It is true that the Republicans have done well in the last few elections but that doesn’t change the fact that Bucks Co PA is a liberal county. Comparitivly speaking there is a “shade tree” mentality. But still, you couldn’t pry me out of PA to move back to NJ for anything.
Living in PA, husband works in NJ (Or used to until O-Blame-O took over!!!!!), NJ income tax deducted from checks, we would file as a non-resident and all tax deducted is refunded. Reciprocal agreement is not mandatory by NJ employers, some won’t do it, too much paperwork for them I guess.
After getting the NJ tax refund, we then have to pay PA income tax, and a local township tax of 1% of earned income.
Also living in PA but working in NJ, PA taxes are supposed to be paid quarterly. We get forms/payment coupons to make payments towards our estimated taxes but we haven’t paid in advance yet, especially since husband has not had much work since O-Blame-O, hard to estimate the unknown. They usually have you estimate your taxes on the previous years income. We have paid a $60 penalty for not paying in advance.
We moved from northern NJ, Sussex County Dec. 2007 to Monroe County in the Poconos. We were both born and raised in NJ. Love, Love, Love Pennsylvania!! We’re 6 to 8 miles south of the Pocono race track We couldn’t afford to buy a house in NJ in 30 yrs. of marriage! We have a chalet style home on an acre of property, taxes are $2600, unheard of in NJ. My brother, still in Sussex County, has less than a half acre and his taxes are about $4800 in a small borough called Hamburg. My mother used to live in a more expensive area, West Milford, NJ her taxes were $5500 back in 2001, no doubt they have gone way up since.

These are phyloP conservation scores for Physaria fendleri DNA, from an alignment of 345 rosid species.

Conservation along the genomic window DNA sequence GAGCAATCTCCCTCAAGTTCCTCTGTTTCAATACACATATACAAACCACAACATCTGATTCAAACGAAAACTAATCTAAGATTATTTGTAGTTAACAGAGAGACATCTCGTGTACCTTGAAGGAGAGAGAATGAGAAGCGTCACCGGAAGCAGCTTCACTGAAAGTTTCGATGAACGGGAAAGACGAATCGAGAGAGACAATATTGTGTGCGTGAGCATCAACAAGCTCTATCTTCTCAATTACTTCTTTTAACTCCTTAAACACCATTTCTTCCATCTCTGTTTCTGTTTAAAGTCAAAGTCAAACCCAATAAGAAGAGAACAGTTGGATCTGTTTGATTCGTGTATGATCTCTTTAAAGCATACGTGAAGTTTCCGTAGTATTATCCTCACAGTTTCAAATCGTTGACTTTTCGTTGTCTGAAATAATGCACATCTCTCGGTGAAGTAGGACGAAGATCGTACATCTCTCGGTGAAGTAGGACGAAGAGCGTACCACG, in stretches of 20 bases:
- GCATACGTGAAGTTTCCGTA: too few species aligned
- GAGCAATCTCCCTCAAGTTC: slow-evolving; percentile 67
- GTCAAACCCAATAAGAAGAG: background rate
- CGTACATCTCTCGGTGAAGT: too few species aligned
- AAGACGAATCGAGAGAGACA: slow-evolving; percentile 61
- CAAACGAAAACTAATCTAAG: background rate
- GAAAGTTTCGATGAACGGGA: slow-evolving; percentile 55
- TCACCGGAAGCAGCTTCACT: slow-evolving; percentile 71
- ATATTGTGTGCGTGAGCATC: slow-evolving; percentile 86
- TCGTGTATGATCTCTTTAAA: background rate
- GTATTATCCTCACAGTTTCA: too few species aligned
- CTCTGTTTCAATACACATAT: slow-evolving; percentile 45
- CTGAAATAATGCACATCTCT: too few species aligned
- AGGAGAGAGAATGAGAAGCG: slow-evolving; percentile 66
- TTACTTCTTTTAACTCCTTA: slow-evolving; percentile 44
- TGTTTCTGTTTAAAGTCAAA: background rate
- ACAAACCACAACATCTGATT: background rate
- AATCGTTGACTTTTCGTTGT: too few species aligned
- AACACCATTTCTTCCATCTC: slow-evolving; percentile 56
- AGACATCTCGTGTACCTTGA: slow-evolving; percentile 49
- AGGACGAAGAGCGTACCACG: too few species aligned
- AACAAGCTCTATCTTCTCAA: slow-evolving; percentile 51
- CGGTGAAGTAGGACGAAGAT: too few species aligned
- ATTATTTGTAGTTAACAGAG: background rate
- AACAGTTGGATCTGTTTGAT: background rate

Things we didn’t know were the town charges a 1% tax on your total income; to register vehicles there are tag & title places scattered about, it’s not done at a motor vehicle place like NJ. There is a motor vehicle center for licenses though.
Will continue with more info later...:)
I don’t know. NJ have everything run through the liberal Judges and they will not give that up. The NJEA, almost 50% of the people working for the state, etc, etc,etc. Look at California... we keep waiting for people/Politicians to change and it just keeps getting worse. If O-destructo keeps moving along and gets a 2nd term it won’t matter where one lives because we’ll be in FEMA camps!
oh, I don’t think the PEOPLE are necessarily more liberal... but they’re indifferent enough to be taken advantage of by the libs in local government. they’re too busy benig helicopter parents to realize that legislation has consequences.
You’re going from one of the cheapest and easiest places in the country to buy booze to one of the most expensive and difficult. Buy your booze and beer on your way to your work in NJ, not on the way home, because PA patrols the bridges pretty hard for PA cars heading straight from a liquor store just inside NJ back to PA.